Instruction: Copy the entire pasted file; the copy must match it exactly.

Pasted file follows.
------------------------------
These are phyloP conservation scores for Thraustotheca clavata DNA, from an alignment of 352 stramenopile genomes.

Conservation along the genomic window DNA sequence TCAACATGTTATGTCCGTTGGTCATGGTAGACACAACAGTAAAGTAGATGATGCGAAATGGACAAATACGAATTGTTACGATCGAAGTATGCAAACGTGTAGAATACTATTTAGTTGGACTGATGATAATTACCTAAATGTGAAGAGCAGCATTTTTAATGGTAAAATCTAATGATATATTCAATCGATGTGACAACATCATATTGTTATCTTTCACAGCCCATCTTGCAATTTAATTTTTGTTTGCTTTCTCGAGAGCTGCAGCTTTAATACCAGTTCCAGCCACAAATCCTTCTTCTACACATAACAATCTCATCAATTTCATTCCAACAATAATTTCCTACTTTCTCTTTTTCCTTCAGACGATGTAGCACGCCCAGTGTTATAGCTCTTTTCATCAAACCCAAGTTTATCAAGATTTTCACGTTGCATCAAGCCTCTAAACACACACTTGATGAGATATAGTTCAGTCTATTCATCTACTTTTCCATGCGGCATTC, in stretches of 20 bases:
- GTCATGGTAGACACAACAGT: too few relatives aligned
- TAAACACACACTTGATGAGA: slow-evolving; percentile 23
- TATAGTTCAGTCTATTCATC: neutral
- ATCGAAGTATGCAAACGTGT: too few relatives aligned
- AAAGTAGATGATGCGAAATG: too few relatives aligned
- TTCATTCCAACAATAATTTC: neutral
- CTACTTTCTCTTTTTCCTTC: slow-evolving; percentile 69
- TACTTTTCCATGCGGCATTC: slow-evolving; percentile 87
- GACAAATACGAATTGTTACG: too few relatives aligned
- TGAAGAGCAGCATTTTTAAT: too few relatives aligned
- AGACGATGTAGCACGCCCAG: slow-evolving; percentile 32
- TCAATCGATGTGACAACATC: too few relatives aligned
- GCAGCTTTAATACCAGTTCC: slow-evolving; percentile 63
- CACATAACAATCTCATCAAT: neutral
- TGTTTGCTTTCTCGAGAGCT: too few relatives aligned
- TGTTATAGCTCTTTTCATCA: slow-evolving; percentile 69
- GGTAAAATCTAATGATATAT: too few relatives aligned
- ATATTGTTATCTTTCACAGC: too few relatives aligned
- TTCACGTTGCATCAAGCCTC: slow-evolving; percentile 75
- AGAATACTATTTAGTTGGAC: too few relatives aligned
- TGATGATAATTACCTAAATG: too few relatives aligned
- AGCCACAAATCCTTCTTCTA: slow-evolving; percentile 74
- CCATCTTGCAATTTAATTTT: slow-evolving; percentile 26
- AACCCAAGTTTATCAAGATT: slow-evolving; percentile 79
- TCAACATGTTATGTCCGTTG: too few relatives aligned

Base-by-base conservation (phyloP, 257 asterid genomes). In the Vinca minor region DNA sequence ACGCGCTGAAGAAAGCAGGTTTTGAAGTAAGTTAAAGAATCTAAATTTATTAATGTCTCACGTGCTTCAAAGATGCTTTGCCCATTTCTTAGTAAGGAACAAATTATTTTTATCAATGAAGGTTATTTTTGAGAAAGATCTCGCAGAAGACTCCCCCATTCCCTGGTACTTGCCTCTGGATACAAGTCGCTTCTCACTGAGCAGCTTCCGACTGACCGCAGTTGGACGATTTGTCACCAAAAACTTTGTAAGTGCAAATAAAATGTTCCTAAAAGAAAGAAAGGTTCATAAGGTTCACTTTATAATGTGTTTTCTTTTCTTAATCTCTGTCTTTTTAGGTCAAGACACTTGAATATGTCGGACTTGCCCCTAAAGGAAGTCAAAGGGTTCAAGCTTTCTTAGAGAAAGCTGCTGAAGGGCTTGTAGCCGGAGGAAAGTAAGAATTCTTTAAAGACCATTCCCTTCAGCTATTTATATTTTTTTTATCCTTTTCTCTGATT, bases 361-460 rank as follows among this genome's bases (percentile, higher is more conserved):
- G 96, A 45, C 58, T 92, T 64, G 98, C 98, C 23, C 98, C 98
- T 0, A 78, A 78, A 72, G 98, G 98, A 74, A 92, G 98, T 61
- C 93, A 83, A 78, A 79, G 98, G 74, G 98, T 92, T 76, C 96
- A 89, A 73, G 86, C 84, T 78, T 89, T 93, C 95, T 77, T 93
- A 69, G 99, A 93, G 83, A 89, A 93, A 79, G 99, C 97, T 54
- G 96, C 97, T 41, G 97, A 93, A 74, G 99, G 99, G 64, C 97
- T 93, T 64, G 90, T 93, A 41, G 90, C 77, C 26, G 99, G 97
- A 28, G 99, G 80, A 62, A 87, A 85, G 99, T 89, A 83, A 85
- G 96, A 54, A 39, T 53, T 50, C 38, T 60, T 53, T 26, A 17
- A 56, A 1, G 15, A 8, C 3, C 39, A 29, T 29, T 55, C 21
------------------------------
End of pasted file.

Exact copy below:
These are phyloP conservation scores for Thraustotheca clavata DNA, from an alignment of 352 stramenopile genomes.

Conservation along the genomic window DNA sequence TCAACATGTTATGTCCGTTGGTCATGGTAGACACAACAGTAAAGTAGATGATGCGAAATGGACAAATACGAATTGTTACGATCGAAGTATGCAAACGTGTAGAATACTATTTAGTTGGACTGATGATAATTACCTAAATGTGAAGAGCAGCATTTTTAATGGTAAAATCTAATGATATATTCAATCGATGTGACAACATCATATTGTTATCTTTCACAGCCCATCTTGCAATTTAATTTTTGTTTGCTTTCTCGAGAGCTGCAGCTTTAATACCAGTTCCAGCCACAAATCCTTCTTCTACACATAACAATCTCATCAATTTCATTCCAACAATAATTTCCTACTTTCTCTTTTTCCTTCAGACGATGTAGCACGCCCAGTGTTATAGCTCTTTTCATCAAACCCAAGTTTATCAAGATTTTCACGTTGCATCAAGCCTCTAAACACACACTTGATGAGATATAGTTCAGTCTATTCATCTACTTTTCCATGCGGCATTC, in stretches of 20 bases:
- GTCATGGTAGACACAACAGT: too few relatives aligned
- TAAACACACACTTGATGAGA: slow-evolving; percentile 23
- TATAGTTCAGTCTATTCATC: neutral
- ATCGAAGTATGCAAACGTGT: too few relatives aligned
- AAAGTAGATGATGCGAAATG: too few relatives aligned
- TTCATTCCAACAATAATTTC: neutral
- CTACTTTCTCTTTTTCCTTC: slow-evolving; percentile 69
- TACTTTTCCATGCGGCATTC: slow-evolving; percentile 87
- GACAAATACGAATTGTTACG: too few relatives aligned
- TGAAGAGCAGCATTTTTAAT: too few relatives aligned
- AGACGATGTAGCACGCCCAG: slow-evolving; percentile 32
- TCAATCGATGTGACAACATC: too few relatives aligned
- GCAGCTTTAATACCAGTTCC: slow-evolving; percentile 63
- CACATAACAATCTCATCAAT: neutral
- TGTTTGCTTTCTCGAGAGCT: too few relatives aligned
- TGTTATAGCTCTTTTCATCA: slow-evolving; percentile 69
- GGTAAAATCTAATGATATAT: too few relatives aligned
- ATATTGTTATCTTTCACAGC: too few relatives aligned
- TTCACGTTGCATCAAGCCTC: slow-evolving; percentile 75
- AGAATACTATTTAGTTGGAC: too few relatives aligned
- TGATGATAATTACCTAAATG: too few relatives aligned
- AGCCACAAATCCTTCTTCTA: slow-evolving; percentile 74
- CCATCTTGCAATTTAATTTT: slow-evolving; percentile 26
- AACCCAAGTTTATCAAGATT: slow-evolving; percentile 79
- TCAACATGTTATGTCCGTTG: too few relatives aligned

Base-by-base conservation (phyloP, 257 asterid genomes). In the Vinca minor region DNA sequence ACGCGCTGAAGAAAGCAGGTTTTGAAGTAAGTTAAAGAATCTAAATTTATTAATGTCTCACGTGCTTCAAAGATGCTTTGCCCATTTCTTAGTAAGGAACAAATTATTTTTATCAATGAAGGTTATTTTTGAGAAAGATCTCGCAGAAGACTCCCCCATTCCCTGGTACTTGCCTCTGGATACAAGTCGCTTCTCACTGAGCAGCTTCCGACTGACCGCAGTTGGACGATTTGTCACCAAAAACTTTGTAAGTGCAAATAAAATGTTCCTAAAAGAAAGAAAGGTTCATAAGGTTCACTTTATAATGTGTTTTCTTTTCTTAATCTCTGTCTTTTTAGGTCAAGACACTTGAATATGTCGGACTTGCCCCTAAAGGAAGTCAAAGGGTTCAAGCTTTCTTAGAGAAAGCTGCTGAAGGGCTTGTAGCCGGAGGAAAGTAAGAATTCTTTAAAGACCATTCCCTTCAGCTATTTATATTTTTTTTATCCTTTTCTCTGATT, bases 361-460 rank as follows among this genome's bases (percentile, higher is more conserved):
- G 96, A 45, C 58, T 92, T 64, G 98, C 98, C 23, C 98, C 98
- T 0, A 78, A 78, A 72, G 98, G 98, A 74, A 92, G 98, T 61
- C 93, A 83, A 78, A 79, G 98, G 74, G 98, T 92, T 76, C 96
- A 89, A 73, G 86, C 84, T 78, T 89, T 93, C 95, T 77, T 93
- A 69, G 99, A 93, G 83, A 89, A 93, A 79, G 99, C 97, T 54
- G 96, C 97, T 41, G 97, A 93, A 74, G 99, G 99, G 64, C 97
- T 93, T 64, G 90, T 93, A 41, G 90, C 77, C 26, G 99, G 97
- A 28, G 99, G 80, A 62, A 87, A 85, G 99, T 89, A 83, A 85
- G 96, A 54, A 39, T 53, T 50, C 38, T 60, T 53, T 26, A 17
- A 56, A 1, G 15, A 8, C 3, C 39, A 29, T 29, T 55, C 21